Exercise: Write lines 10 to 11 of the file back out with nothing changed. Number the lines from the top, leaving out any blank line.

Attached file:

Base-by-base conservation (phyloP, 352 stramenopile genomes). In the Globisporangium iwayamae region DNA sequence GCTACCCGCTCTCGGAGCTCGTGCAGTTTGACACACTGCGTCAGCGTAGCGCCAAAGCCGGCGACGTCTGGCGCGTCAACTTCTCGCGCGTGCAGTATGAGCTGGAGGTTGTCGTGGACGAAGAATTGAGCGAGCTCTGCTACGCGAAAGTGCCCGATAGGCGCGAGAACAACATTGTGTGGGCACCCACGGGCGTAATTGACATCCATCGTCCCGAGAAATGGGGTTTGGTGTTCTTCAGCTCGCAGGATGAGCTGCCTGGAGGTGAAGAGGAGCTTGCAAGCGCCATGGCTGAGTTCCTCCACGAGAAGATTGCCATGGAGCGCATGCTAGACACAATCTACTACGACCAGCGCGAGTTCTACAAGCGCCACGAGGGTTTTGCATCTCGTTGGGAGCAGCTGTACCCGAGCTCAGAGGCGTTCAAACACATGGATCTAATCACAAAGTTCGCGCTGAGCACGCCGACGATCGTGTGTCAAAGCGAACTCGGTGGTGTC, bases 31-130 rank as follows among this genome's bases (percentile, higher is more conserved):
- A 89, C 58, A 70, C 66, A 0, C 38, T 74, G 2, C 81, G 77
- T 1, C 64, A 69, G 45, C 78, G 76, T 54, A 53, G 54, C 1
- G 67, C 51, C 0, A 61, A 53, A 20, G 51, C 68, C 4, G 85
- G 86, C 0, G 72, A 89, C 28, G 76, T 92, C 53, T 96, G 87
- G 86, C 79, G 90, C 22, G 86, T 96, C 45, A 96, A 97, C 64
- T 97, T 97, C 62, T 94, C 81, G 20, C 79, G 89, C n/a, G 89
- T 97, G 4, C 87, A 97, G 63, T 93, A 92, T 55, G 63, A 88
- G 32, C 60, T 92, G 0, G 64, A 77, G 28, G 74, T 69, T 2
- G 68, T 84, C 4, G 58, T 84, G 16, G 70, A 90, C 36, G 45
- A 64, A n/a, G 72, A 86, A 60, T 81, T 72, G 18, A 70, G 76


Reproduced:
- G 68, T 84, C 4, G 58, T 84, G 16, G 70, A 90, C 36, G 45
- A 64, A n/a, G 72, A 86, A 60, T 81, T 72, G 18, A 70, G 76